Saw G. post about this unit: http://www.newark.com/jsp/search/pro...p?SKU=09WX7274 but not sure if it will be enough for my needs.

Thanks!
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  #23  
Old Fri 23 July 2010, 00:35
Gerald D
Just call me: Gerald (retired)
 
Cape Town
South Africa
Quote:
Originally Posted by PEU View Post
. . . . I read a post by Gerald saying that we need 2NC and 1NO . . . .
That doesn't feel right......can you tell me where I said that?
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  #24  
Old Fri 23 July 2010, 06:36
PEU
Just call me: Pablo
 
Buenos Aires
Argentina
this thread post 18, but now that I reread I think I misunderstood your reply there and you are referring to the switch instead of the contactor.

I see you suggested (post17) model LC1K0910U7, should I go with this model or to the next with a higher Ampere rating:

http://uk.farnell.com/telemecanique/...Ntt=LC1K1210U7

Thanks!
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  #25  
Old Fri 23 July 2010, 09:00
Gerald D
Just call me: Gerald (retired)
 
Cape Town
South Africa
If you can afford the bigger one, and you have the space, you can decide if you want the 12 Amp compared to the 9 Amp.
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  #26  
Old Fri 23 July 2010, 09:48
PEU
Just call me: Pablo
 
Buenos Aires
Argentina
These are the local prices (in dollars)
LC1K0610M=$23.65 (6A) The M at the end is for the 220-230v range, U is for 230-240v
LC1K0901M=$26.51 (9A)
LC1K1201M=$29.51 (12A)
LC1K1601M=$39.6 (16A)

The datasheet does not show a code difference between the NO and NC models, what do I need, NC or NO?

But no need to over over engineer, the contactor Ampere rating criteria is based one the power supply or they are unrelated? [minutes later] Now that I think more about this, the secondary current is not completely related to the primary current, so I need to know what current flows in the primary when the secondary is pulling 20A at 34vac. Am I right?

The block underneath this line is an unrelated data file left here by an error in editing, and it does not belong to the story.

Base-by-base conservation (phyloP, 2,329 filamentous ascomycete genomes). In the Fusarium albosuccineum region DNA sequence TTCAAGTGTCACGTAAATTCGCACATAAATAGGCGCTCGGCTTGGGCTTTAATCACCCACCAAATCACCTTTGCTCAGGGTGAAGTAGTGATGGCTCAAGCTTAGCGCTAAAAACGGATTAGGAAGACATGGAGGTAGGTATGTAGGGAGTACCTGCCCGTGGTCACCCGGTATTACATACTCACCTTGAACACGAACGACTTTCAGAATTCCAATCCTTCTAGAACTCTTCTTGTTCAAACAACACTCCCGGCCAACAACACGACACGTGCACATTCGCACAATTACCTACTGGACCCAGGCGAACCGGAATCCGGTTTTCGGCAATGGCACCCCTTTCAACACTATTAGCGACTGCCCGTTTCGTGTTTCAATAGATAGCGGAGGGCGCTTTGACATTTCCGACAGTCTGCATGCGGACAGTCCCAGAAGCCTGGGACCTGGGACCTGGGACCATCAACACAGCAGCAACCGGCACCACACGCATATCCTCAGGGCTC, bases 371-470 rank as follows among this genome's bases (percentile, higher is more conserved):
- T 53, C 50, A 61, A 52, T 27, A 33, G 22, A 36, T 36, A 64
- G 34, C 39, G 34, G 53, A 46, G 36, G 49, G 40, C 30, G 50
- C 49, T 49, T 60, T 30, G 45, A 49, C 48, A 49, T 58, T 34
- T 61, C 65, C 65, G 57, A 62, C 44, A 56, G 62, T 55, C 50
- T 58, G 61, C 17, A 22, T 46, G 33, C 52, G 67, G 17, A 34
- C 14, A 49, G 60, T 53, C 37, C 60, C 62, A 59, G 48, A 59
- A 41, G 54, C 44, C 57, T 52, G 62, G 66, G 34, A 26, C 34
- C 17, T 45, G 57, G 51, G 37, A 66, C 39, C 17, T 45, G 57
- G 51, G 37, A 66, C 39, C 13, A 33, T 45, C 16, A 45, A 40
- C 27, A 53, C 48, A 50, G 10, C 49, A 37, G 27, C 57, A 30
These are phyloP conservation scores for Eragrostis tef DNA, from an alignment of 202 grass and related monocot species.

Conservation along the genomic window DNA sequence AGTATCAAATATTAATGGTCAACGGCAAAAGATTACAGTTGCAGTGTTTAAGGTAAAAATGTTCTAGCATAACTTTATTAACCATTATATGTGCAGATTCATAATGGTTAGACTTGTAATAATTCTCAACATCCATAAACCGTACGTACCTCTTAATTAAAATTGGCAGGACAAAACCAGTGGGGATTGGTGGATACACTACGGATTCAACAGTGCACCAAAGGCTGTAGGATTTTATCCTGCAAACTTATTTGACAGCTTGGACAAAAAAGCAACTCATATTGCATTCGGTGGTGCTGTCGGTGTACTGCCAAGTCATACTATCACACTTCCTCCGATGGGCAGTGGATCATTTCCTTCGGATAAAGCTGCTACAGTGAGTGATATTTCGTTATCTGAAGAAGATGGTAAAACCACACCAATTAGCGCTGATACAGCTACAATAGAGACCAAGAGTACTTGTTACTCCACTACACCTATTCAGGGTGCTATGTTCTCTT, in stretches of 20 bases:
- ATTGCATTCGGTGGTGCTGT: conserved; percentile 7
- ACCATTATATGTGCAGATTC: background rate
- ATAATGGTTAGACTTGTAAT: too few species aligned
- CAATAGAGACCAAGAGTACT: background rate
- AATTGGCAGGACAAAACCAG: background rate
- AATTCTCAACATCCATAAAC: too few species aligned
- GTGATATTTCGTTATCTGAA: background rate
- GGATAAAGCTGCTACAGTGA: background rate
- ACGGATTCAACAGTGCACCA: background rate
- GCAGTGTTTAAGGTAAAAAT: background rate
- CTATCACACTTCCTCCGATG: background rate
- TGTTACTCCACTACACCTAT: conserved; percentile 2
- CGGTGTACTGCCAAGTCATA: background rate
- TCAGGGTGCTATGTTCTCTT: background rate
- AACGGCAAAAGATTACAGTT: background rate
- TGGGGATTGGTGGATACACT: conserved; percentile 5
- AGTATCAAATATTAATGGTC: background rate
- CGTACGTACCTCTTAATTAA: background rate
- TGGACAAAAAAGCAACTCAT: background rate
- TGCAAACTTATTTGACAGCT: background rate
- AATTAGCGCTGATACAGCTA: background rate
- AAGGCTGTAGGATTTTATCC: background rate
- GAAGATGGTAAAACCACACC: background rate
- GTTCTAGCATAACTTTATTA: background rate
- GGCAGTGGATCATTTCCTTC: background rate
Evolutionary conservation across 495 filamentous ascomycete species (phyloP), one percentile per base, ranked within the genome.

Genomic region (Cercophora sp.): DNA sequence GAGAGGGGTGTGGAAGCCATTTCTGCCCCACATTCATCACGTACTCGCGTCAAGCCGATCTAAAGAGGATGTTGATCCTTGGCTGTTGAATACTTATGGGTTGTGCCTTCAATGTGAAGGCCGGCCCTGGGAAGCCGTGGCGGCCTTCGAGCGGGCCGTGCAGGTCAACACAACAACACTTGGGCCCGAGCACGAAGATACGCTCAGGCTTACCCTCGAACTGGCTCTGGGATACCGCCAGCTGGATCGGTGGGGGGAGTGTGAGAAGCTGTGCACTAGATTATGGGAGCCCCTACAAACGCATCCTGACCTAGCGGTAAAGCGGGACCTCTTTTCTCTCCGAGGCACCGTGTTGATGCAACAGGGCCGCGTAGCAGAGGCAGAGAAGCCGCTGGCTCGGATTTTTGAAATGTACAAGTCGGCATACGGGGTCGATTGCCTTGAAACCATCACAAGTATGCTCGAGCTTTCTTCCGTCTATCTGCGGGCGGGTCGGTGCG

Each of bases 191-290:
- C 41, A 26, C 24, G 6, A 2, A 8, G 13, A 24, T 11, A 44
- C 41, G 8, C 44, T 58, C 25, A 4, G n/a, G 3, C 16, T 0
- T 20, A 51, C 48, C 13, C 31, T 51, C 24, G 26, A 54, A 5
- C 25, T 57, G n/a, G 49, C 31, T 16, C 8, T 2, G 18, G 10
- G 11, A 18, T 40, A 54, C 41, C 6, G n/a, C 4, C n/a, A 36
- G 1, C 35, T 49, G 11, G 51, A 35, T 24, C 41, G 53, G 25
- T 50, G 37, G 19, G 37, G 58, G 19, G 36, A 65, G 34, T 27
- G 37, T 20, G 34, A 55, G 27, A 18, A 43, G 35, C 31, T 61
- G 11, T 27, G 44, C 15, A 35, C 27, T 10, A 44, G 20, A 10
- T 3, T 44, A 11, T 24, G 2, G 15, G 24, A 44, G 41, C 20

After I choose one of these models I need to find the name in spanish of the door switch, Im browsing telemecanique catalog since I can find almost all of it here.
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  #27  
Old Fri 23 July 2010, 12:43
Gerald D
Just call me: Gerald (retired)
 
Cape Town
South Africa
The amount of current used by the power supply is very little (maybe 3 Amp).

But, do you also want the VFD/spindle to die if you push the e-stop switch? If "yes", then that current must also go through the e-stop contactor.

The contactor must be NO.
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  #28  
Old Fri 23 July 2010, 16:58
PEU
Just call me: Pablo
 
Buenos Aires
Argentina
Thanks Gerald, I just returned from my supplier with a LC1K1210M. Also they told me that I can order the cabinet rotary switch ABB brand, they dont stock it, it takes some days.

Contrary to what I previously said, there is a difference between the NO and NC models in the datasheet, NO is LC1K1210M and NC is LC1K1201M last two numbers are inverted.
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  #29  
Old Thu 10 March 2011, 19:49
PEU
Just call me: Pablo
 
Buenos Aires
Argentina
Today I had soem spare time and studied 10.70.230, there is something I don't understand or not sure why is done that way.

The ON button is connected in parallel with one of the N/O circuits of the contactor, why?

My guess is to relieve the ON button from some of the current in the control box, but if this were the case the ON button should have some extra resistance so the bulk of the current would go thru the contactor circuit.

Whats the actual explanation?

Thanks!
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  #30  
Old Thu 10 March 2011, 20:41
bradm
Just call me: Brad #10
 
Somerville(MA)
United States of America
Pablo, because the button is momentary and turns off again after you let go. Then the parallel contactor circuit takes over.